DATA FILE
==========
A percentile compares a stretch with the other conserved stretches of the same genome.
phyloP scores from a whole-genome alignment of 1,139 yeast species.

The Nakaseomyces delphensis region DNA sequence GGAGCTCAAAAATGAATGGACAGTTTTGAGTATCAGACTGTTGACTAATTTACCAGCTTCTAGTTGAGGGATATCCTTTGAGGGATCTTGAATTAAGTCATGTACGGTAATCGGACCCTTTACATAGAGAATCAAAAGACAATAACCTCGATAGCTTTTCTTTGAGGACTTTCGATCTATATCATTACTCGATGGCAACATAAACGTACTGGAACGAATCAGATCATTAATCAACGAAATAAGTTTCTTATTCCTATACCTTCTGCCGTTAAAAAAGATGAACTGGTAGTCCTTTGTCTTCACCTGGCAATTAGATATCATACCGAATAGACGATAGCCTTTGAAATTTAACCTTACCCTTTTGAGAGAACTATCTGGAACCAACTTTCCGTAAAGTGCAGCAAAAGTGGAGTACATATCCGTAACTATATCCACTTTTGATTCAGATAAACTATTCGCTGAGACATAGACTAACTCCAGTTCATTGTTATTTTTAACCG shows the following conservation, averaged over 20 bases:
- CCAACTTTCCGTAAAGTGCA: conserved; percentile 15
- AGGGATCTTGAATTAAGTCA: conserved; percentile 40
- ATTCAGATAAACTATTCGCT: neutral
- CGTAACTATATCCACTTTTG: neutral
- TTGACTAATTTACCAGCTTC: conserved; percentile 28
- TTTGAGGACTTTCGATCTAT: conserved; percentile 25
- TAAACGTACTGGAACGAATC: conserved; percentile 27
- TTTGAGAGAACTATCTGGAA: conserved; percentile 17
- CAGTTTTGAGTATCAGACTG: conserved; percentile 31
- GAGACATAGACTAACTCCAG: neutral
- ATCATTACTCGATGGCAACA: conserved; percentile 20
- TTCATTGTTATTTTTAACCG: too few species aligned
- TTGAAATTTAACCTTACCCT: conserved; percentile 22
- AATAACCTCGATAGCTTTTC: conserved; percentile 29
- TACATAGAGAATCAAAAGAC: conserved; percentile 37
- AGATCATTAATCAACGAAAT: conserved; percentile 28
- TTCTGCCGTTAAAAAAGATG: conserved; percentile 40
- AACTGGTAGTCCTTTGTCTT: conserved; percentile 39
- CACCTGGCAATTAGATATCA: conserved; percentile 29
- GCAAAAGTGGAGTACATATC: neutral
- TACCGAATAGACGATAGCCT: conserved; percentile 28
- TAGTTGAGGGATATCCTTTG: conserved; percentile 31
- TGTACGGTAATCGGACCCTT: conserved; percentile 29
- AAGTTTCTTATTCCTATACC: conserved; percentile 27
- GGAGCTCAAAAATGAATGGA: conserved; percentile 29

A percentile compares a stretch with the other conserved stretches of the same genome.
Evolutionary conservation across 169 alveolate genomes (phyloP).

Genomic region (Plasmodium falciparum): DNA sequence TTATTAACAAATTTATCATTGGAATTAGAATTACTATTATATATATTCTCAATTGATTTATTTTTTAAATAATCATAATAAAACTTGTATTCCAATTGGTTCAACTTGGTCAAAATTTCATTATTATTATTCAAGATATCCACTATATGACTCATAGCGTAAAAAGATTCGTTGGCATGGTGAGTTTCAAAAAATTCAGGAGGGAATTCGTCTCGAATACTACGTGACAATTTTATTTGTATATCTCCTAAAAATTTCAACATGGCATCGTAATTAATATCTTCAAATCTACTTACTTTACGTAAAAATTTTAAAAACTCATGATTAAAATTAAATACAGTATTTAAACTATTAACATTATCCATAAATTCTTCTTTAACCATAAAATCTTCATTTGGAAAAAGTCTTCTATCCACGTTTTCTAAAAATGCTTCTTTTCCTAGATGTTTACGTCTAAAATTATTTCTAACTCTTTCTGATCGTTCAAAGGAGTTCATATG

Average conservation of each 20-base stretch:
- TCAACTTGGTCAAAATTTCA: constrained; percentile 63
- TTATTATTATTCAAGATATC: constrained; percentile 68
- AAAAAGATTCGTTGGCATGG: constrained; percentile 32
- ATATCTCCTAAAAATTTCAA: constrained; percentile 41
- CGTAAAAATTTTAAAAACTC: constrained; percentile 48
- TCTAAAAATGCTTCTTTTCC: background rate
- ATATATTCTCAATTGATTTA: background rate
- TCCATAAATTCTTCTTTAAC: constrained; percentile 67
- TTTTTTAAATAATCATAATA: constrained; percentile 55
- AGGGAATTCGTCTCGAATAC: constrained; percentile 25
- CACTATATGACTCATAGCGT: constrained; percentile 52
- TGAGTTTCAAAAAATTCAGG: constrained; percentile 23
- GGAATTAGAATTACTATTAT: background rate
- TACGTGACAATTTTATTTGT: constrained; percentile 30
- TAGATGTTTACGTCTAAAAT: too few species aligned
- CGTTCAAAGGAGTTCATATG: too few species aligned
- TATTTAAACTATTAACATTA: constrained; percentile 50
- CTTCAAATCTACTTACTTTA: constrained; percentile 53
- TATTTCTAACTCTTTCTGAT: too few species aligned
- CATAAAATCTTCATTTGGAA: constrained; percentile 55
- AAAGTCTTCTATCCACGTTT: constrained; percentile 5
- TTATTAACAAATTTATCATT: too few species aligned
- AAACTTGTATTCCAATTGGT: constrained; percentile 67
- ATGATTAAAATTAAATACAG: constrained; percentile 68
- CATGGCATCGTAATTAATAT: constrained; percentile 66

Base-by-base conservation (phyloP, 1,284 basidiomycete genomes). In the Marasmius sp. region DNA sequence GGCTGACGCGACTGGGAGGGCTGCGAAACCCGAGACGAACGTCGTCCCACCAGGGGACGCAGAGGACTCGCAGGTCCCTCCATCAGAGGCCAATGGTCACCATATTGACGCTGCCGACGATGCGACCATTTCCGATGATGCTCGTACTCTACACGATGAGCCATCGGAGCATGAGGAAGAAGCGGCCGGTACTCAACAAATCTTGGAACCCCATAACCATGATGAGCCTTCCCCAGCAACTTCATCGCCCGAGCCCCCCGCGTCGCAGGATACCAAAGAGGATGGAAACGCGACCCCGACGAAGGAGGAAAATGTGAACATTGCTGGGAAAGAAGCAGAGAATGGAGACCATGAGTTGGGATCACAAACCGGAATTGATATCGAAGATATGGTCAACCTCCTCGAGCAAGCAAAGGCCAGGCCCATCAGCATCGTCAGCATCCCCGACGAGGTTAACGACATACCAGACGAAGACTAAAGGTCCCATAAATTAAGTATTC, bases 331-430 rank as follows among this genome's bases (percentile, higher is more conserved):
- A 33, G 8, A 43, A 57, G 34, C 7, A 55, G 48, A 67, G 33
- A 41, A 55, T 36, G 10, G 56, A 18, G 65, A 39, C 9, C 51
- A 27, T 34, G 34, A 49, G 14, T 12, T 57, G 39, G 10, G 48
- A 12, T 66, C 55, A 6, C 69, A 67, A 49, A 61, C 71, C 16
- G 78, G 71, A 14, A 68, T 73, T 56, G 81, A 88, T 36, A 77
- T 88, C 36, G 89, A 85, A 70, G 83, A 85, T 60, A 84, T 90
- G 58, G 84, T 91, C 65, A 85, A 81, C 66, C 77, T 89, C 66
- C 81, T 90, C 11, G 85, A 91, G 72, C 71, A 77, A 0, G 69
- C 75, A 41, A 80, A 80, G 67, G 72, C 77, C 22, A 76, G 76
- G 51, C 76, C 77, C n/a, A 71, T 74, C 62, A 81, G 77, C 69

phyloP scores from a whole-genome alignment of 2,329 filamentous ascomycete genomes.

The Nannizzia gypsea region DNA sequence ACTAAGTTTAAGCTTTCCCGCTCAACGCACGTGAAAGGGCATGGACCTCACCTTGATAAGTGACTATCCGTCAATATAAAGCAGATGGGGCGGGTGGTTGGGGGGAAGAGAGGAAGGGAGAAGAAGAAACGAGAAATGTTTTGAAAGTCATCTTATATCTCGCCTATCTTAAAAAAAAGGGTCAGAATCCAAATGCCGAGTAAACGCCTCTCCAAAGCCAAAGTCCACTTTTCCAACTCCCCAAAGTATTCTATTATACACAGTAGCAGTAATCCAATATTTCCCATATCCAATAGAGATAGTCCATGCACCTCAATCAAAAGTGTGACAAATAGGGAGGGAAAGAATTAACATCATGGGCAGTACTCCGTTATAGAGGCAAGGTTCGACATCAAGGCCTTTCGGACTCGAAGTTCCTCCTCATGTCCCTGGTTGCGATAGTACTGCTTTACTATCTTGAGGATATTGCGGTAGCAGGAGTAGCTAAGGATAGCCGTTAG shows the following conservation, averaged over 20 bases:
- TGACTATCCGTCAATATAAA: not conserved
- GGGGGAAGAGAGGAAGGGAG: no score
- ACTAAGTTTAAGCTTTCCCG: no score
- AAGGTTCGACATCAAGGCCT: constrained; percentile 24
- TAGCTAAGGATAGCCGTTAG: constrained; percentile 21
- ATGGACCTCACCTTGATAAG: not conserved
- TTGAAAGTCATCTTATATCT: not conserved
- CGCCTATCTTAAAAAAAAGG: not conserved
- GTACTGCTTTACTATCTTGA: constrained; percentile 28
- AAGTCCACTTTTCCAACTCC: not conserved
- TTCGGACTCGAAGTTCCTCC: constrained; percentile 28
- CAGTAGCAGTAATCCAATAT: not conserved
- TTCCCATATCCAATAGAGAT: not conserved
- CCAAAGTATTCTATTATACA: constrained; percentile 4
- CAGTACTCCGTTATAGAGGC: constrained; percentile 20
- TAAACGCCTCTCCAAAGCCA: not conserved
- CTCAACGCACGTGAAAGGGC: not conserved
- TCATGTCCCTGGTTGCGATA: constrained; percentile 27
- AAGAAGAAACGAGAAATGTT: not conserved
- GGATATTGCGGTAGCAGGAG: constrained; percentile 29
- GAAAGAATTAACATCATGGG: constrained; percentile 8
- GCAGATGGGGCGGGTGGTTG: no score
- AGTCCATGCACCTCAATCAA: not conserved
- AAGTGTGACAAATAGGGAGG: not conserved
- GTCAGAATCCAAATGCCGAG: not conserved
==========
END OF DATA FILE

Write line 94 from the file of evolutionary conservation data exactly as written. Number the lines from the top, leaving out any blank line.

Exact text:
- AAGTGTGACAAATAGGGAGG: not conserved